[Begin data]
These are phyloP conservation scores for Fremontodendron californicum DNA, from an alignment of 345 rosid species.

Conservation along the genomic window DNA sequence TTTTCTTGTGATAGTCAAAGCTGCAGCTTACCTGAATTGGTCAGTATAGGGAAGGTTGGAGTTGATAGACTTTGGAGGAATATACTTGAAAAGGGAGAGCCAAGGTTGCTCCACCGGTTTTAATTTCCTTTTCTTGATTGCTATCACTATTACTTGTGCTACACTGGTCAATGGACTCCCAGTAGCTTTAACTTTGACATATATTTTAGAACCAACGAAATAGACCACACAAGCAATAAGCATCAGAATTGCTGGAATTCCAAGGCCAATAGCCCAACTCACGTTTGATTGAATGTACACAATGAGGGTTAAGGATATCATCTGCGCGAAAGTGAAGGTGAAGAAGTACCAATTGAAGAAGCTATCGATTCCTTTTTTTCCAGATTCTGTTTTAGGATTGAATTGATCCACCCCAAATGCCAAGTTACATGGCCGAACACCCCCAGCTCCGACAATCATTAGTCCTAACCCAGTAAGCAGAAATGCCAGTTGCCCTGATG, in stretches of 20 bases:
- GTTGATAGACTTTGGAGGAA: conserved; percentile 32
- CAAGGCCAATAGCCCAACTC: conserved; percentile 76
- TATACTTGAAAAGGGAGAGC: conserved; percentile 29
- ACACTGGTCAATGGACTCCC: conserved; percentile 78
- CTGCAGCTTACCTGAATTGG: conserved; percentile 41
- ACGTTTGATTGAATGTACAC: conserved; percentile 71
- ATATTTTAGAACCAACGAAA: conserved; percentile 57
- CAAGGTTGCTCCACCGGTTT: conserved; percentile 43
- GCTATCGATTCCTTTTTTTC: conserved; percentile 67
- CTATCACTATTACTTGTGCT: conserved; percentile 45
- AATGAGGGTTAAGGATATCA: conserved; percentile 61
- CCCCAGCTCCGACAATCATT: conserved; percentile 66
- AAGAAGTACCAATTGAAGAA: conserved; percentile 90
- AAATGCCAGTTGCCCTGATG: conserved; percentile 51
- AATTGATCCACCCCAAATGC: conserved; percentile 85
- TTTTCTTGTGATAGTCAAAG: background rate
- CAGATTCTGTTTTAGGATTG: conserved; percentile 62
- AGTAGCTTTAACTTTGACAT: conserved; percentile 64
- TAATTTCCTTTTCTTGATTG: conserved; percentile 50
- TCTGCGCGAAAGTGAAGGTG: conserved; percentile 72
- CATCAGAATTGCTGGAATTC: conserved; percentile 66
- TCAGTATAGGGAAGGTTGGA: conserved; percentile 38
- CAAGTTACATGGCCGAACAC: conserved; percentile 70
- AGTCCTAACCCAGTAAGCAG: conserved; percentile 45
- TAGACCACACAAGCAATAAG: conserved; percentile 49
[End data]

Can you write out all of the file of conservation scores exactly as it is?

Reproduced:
These are phyloP conservation scores for Fremontodendron californicum DNA, from an alignment of 345 rosid species.

Conservation along the genomic window DNA sequence TTTTCTTGTGATAGTCAAAGCTGCAGCTTACCTGAATTGGTCAGTATAGGGAAGGTTGGAGTTGATAGACTTTGGAGGAATATACTTGAAAAGGGAGAGCCAAGGTTGCTCCACCGGTTTTAATTTCCTTTTCTTGATTGCTATCACTATTACTTGTGCTACACTGGTCAATGGACTCCCAGTAGCTTTAACTTTGACATATATTTTAGAACCAACGAAATAGACCACACAAGCAATAAGCATCAGAATTGCTGGAATTCCAAGGCCAATAGCCCAACTCACGTTTGATTGAATGTACACAATGAGGGTTAAGGATATCATCTGCGCGAAAGTGAAGGTGAAGAAGTACCAATTGAAGAAGCTATCGATTCCTTTTTTTCCAGATTCTGTTTTAGGATTGAATTGATCCACCCCAAATGCCAAGTTACATGGCCGAACACCCCCAGCTCCGACAATCATTAGTCCTAACCCAGTAAGCAGAAATGCCAGTTGCCCTGATG, in stretches of 20 bases:
- GTTGATAGACTTTGGAGGAA: conserved; percentile 32
- CAAGGCCAATAGCCCAACTC: conserved; percentile 76
- TATACTTGAAAAGGGAGAGC: conserved; percentile 29
- ACACTGGTCAATGGACTCCC: conserved; percentile 78
- CTGCAGCTTACCTGAATTGG: conserved; percentile 41
- ACGTTTGATTGAATGTACAC: conserved; percentile 71
- ATATTTTAGAACCAACGAAA: conserved; percentile 57
- CAAGGTTGCTCCACCGGTTT: conserved; percentile 43
- GCTATCGATTCCTTTTTTTC: conserved; percentile 67
- CTATCACTATTACTTGTGCT: conserved; percentile 45
- AATGAGGGTTAAGGATATCA: conserved; percentile 61
- CCCCAGCTCCGACAATCATT: conserved; percentile 66
- AAGAAGTACCAATTGAAGAA: conserved; percentile 90
- AAATGCCAGTTGCCCTGATG: conserved; percentile 51
- AATTGATCCACCCCAAATGC: conserved; percentile 85
- TTTTCTTGTGATAGTCAAAG: background rate
- CAGATTCTGTTTTAGGATTG: conserved; percentile 62
- AGTAGCTTTAACTTTGACAT: conserved; percentile 64
- TAATTTCCTTTTCTTGATTG: conserved; percentile 50
- TCTGCGCGAAAGTGAAGGTG: conserved; percentile 72
- CATCAGAATTGCTGGAATTC: conserved; percentile 66
- TCAGTATAGGGAAGGTTGGA: conserved; percentile 38
- CAAGTTACATGGCCGAACAC: conserved; percentile 70
- AGTCCTAACCCAGTAAGCAG: conserved; percentile 45
- TAGACCACACAAGCAATAAG: conserved; percentile 49